FIG. 5 is a flowchart diagramming the overall operation of the present invention. Step 56 corresponds to input STS-1 signal 15 that has already been split into working and protect signals STS-1W and STS-1P along working channel 7 and protect channel 9, respectively. At step 58, working and protect pointer followers 16 and 18 receive working and protect signals STS-1W and STS-1P. Working and protect pointer followers 16 and 18 extract working and protect payloads 26 and 27 and working and protect payload indicator markers 28 and 29 from working and protect signals STS-1W and STS-1P, respectively, and forward them to working and protect elastic buffers with control circuit 22 and 24. Step 60 shows the first of the two leaking solutions described for dealing with re-initializing elastic buffers 40 after a switching event. At step 60, working and protect elastic buffers 40 are brought to their one-half full positions. Both elastic buffers 40 should be sized so that working and protect payload indicator markers 28 and 29 appear in their respective elastic buffer 40 at the same time. Step 60 alternatively could correspond to the second leaking solution described above in which one elastic buffer 40 operates near its full point and the other near its empty point.

At step 62 of FIG. 5, monitor 32 of FIG. 3, independently of the fill position, measures the distance (difference) between working and protect payload indicator markers 28 and 29. Monitor 32 thus determines the degree of offset between working and protect payloads 26 and 27, and hence how much of an adjustment must be made to working and protect payload indicator marker 28 or 29 to make the protection switch hit-less. At step 64, it is safe for the user to initiate a protection switch and the hit-less switch is initiated. Steps 58 through 62 correspond to an initialization stage used to indicate when it is safe to perform a hit-less switch from working channel 7 to protect channel 9, or vice versa. Step 64 corresponds to the actual switch from working channel 7 to protect channel 9, or vice versa.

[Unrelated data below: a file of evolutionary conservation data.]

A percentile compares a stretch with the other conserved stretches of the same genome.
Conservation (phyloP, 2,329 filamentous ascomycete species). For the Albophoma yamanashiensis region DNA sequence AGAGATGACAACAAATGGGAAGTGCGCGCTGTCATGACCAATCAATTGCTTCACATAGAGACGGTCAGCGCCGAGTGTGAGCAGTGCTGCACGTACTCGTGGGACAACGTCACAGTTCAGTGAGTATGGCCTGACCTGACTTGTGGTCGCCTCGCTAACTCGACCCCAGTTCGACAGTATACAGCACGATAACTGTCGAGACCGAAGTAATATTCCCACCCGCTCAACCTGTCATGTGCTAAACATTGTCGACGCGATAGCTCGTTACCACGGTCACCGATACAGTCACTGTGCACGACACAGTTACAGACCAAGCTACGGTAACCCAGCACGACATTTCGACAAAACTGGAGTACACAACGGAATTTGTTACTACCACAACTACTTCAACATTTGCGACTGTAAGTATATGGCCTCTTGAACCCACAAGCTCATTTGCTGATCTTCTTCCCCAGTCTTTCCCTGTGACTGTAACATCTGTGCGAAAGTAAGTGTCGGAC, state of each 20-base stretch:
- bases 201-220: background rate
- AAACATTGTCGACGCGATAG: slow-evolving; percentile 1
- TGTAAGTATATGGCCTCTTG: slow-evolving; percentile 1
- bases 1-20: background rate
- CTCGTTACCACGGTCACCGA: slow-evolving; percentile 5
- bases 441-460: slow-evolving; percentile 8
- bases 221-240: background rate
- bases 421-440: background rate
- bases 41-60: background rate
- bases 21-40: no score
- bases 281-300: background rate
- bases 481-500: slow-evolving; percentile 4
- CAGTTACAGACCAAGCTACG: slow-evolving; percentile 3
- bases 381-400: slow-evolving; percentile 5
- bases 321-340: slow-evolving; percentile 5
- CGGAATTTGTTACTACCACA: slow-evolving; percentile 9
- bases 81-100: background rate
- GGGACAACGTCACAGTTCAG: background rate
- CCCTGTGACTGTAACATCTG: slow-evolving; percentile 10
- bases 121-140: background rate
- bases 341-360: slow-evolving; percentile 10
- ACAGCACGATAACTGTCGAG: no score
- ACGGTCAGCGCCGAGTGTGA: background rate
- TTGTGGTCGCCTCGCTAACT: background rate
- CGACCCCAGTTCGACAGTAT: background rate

Simultaneously with initiating a switch from working channel 7 to protect channel 9, or vice versa, in step 65 read counter 44 for protect elastic buffer 40 (or read counter 44 for the currently non-selected channel) is adjusted by the amount of offset between working payload indicator marker 28 and protect payload indicator marker 29 as determined by monitor 32. This ensures that the same bytes that would have been read from working elastic buffer 40 (or the currently selected channel elastic buffer 40) are being read from protect elastic buffer 40 (or from the currently non-selected elastic buffer 40). Monitor 32 performs this operation by generating adjust signal 34 and forwarding it to read counter 44 of the elastic buffer 40 that is being adjusted. Read counter 44 either adds or subtracts the difference between working and protect payload indicator markers 28 and 29.

In step 66 of FIG. 5, simultaneously with step 65, 2:1 multiplexer 30 of FIG. 3 switches from working channel 7 to protect channel 9 (or vice versa). From this point forward the system uses selected payload 31, which corresponds to protect payload 27 from protect elastic buffer 40 (or to the payload corresponding to the previously non-selected elastic buffer 40). Selected payload 31 is forwarded to pointer generator 36 by 2:1 multiplexer 30.

Following step 66, FIG. 5 branches into simultaneous steps 67 and 68. At step 67, protect elastic buffer 40 is returned to its one-half full position, if necessary, through leak-out mechanism 48 of FIG. 4. Leak-out mechanism 48 re-initializes the circuit to allow a switch back to the originally selected channel when necessary.

In step 68, selected payload 31 is received by pointer generator 36. Pointer generator 36 creates output STS-1 signal 400 by regenerating a new SONET frame around selected payload 31 and generating a new payload indicator marker to indicate the position of selected payload 31 within the new SONET frame. Pointer generator 36 forwards output STS-1 signal 400 to the rest of the system.